For those of use who do not normally follow health care issues, it's been an eye-opening experience, to say the least, to keep track of all the various plans leaking out of Capitol Hill at a record pace.
It's clear that health care reform will live or die in the Senate, so it's helpful to focus on that body only, for now.
Democrats are clearly wrestling with whether or not they can, indeed, keep a presidential campaign promise to provide a government-run health care option. Some Democrats are saying the votes are simply not there.
Anything difficult in the Senate needs 60 votes to overcome a filibuster, and a "public option" - or government-run plan - would certainly run headlong into one.
Moderate Democrats are not supportive of it, and Republicans hear nothing but "single payer health insurance" when anyone even mentions "public option." They immediately start saying things like, "Democrats just want to put the government between you and your doctor."
Since we have not seen actual language, it's hard to know if that's true. President Obama and Democratic leaders are insistent on one thing, "If you like the plan you have now, you get to keep it." And they seem adamant that the cost of health care come down.
If longtime universal health care proponent Sen. Ted Kennedy, D-MA, venerable chairman of the Health, Education, Labor, and Pensions Committee were here, this might be a different fight. Kennedy has just started another round of chemo, though, as he battles brain cancer, and though he participates by phone in much of the debate, Kennedy, in person, is a force. He is a liberal lion, but he has worked over the years with many Republicans, and he is trusted.
But for now, Democrats are working on a compromise that appears as if it will fall short of a government-run health plan ---- though it might allow Dems to say the government has its nose under the tent, while Republicans can say the government is NOT running things.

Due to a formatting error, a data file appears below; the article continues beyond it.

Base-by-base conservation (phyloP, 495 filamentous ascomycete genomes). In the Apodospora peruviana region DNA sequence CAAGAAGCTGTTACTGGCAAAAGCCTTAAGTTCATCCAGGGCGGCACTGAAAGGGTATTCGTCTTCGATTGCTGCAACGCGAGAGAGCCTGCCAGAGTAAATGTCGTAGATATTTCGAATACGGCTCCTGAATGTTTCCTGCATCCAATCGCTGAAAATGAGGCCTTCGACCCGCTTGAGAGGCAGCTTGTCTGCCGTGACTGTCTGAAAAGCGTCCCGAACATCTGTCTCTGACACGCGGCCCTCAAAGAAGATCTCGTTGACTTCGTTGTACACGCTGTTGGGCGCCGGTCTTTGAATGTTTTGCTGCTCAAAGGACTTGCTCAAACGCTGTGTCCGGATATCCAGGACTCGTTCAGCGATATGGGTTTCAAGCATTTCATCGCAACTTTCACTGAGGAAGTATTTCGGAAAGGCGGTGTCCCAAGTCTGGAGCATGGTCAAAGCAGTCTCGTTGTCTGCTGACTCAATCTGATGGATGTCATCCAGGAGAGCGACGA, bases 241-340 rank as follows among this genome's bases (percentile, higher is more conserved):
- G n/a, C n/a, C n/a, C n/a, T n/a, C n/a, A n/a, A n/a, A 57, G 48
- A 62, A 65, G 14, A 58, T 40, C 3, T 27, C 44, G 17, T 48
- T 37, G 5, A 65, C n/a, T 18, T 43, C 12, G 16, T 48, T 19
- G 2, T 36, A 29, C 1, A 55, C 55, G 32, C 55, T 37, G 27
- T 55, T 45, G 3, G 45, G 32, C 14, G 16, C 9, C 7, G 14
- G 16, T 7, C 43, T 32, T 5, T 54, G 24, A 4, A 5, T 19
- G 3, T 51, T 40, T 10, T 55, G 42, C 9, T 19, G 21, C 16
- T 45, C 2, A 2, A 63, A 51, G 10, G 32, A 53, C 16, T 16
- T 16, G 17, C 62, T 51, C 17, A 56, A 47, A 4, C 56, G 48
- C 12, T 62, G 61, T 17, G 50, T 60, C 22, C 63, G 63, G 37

Enter moderate Sen. Kent Conrad, D-ND.
He has a plan Fox has reported on that would create cooperatives. Those in urban and rural areas have heard of them. You city folk have them controlling apartment/condo buildings. You farm state/rural folk have them controlling all kinds of things -- like your power and water.
Conrad envisions a similar thing for health insurance, with the government possibly setting up the program and infusing it, initially, with enough money to compete, but eventually bowing out. Conrad cites the government's initial efforts to set up HMO's.
The Conrad cooperative would be a nonprofit, funded and run by consumers. You would have it on a menu of options, just like many people get now through their employer.
Congress will likely create massive health care exchanges, kind of like the travel website Orvitz, where you type in what you want and a list of competing plans and prices pops up. Shopping at your fingertips.
To those on the left who feel this is a betrayal, a ditching of the public option, Conrad says this, "What is the whole purpose of public option? The purpose is to have a competing delivery model to go out and go up against for-profit insurance companies. This cooperative model provides that. Yes, is not government controlled, it is not government run, but if you try to get something that is government controlled, government run there are virtually no Republicans that will support it and some Democrats that won't, which means you probably can't get 60votes ."
Conrad says proponents of the public option cannot let the perfect be the enemy of the good, essentially, asking, "Do you really want to jeopardize health care reform that is so urgently needed to cover 46 million people that don't have coverage? "
And on Friday, one influential senior Senate Democrat, Jack Reed, D-RI, a member of Kennedy's committee, introduced a proposal that could provide an infrastructure upon which a Conrad cooperatives plan could be built.
Reed would use "federally qualified community health centers" that now exist in eight states across the nation to provide "non-profit Community Health Plans" that would compete with private insurers. These could be cooperatives, according to a Reed spokesman.
Conrad said giving up the public option is what's needed in difficult economic times, with the very solvency of the U.S. government at stake with a health care system that is dysfunctional. It remains to be seen if more liberal Democrats would sign on, though.
Still, Conrad asks, "Look what is at stake here is enormous for the country, and if we can accomplish the really good things about a public option without it being government controlled, why not?"